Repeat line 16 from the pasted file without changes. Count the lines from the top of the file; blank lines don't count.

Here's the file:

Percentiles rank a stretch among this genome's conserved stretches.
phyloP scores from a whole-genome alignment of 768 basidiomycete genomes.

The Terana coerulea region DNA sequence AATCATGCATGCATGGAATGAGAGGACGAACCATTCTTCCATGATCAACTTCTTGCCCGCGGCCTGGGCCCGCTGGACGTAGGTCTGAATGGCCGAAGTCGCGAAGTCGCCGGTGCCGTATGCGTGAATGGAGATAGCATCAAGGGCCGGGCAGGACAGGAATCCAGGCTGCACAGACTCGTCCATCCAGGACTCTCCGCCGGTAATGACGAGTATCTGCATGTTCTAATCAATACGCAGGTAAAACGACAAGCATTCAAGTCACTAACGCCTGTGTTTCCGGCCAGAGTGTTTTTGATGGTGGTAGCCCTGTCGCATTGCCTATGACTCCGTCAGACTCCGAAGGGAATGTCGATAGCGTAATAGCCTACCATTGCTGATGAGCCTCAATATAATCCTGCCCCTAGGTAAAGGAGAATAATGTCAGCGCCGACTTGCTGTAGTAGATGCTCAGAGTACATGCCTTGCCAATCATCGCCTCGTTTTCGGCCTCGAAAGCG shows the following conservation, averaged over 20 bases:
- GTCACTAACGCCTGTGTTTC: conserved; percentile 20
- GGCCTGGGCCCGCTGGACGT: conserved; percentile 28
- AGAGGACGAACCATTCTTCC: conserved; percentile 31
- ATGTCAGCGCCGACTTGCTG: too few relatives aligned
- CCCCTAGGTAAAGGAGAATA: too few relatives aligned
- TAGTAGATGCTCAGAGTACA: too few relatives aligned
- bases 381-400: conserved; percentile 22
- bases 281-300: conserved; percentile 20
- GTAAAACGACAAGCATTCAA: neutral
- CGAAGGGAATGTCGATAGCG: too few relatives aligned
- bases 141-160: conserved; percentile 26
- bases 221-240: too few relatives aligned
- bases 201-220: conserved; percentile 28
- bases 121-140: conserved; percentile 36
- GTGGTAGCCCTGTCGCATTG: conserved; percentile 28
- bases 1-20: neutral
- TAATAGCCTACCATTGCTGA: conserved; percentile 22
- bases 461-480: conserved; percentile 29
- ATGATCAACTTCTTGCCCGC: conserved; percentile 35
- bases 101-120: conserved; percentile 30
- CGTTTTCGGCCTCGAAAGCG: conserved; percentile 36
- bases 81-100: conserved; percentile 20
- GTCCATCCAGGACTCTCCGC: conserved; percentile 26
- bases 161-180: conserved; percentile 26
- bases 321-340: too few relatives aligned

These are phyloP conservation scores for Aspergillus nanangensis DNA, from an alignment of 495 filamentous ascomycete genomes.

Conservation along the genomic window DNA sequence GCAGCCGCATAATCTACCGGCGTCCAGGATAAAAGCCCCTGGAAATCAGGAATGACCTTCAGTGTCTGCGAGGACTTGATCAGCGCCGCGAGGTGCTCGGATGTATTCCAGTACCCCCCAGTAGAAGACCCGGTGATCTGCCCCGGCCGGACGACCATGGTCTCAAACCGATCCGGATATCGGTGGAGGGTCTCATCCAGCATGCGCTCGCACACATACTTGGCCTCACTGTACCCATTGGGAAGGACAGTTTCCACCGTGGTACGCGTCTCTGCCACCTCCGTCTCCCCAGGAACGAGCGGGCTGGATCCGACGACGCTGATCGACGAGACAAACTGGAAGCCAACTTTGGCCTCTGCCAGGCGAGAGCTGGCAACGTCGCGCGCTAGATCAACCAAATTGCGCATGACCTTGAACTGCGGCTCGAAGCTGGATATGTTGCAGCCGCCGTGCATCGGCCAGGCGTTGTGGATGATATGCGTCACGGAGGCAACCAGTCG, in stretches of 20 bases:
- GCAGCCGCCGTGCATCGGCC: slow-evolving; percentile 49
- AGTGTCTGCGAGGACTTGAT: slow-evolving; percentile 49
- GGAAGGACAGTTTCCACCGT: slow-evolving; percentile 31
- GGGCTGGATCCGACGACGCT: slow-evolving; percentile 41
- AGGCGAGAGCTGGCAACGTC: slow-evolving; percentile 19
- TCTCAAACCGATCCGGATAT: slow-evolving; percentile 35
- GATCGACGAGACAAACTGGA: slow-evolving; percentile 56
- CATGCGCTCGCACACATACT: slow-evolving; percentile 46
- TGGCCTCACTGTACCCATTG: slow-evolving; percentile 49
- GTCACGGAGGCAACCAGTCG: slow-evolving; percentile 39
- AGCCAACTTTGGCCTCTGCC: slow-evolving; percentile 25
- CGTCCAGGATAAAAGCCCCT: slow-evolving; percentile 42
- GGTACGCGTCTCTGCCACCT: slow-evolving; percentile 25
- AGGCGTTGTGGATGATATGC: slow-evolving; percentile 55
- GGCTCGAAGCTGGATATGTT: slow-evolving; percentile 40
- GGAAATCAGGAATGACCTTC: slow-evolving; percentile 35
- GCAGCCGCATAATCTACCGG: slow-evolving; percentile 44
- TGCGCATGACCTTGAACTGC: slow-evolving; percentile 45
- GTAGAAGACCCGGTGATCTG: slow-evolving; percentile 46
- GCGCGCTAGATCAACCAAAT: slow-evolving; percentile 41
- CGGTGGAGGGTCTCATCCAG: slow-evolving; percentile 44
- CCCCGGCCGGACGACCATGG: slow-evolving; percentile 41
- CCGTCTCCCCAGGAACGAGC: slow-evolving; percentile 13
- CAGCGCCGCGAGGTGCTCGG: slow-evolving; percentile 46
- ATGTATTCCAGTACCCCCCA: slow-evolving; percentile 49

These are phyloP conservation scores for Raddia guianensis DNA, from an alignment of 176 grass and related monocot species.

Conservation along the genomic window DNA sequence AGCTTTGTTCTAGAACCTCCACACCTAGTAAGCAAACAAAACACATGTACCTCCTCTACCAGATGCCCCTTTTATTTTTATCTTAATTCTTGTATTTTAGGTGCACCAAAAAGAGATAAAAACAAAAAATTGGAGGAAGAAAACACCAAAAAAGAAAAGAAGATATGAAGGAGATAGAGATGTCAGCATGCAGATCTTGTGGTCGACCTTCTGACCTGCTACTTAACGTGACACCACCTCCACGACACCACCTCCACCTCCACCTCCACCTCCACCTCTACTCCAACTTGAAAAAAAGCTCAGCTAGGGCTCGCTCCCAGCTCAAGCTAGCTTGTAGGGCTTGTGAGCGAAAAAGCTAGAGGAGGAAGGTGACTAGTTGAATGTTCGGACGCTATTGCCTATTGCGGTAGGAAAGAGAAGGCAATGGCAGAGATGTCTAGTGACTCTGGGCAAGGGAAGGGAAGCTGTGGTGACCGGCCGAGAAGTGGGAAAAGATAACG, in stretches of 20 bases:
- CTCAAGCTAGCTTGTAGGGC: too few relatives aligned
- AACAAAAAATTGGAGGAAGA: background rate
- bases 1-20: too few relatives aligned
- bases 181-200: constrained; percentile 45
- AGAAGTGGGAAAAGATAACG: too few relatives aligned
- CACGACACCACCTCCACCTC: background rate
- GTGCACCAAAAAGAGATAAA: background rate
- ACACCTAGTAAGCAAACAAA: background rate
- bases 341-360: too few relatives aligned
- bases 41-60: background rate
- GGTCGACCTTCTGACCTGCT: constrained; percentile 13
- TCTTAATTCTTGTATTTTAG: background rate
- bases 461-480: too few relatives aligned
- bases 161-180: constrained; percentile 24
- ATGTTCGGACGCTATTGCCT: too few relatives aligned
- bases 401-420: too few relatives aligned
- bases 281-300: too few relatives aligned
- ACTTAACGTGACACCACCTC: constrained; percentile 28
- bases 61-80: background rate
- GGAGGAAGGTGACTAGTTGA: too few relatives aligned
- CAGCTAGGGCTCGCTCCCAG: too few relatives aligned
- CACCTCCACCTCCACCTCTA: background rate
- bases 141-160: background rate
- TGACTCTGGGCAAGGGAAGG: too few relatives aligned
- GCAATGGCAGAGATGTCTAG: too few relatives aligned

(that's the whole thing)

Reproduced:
- bases 201-220: conserved; percentile 28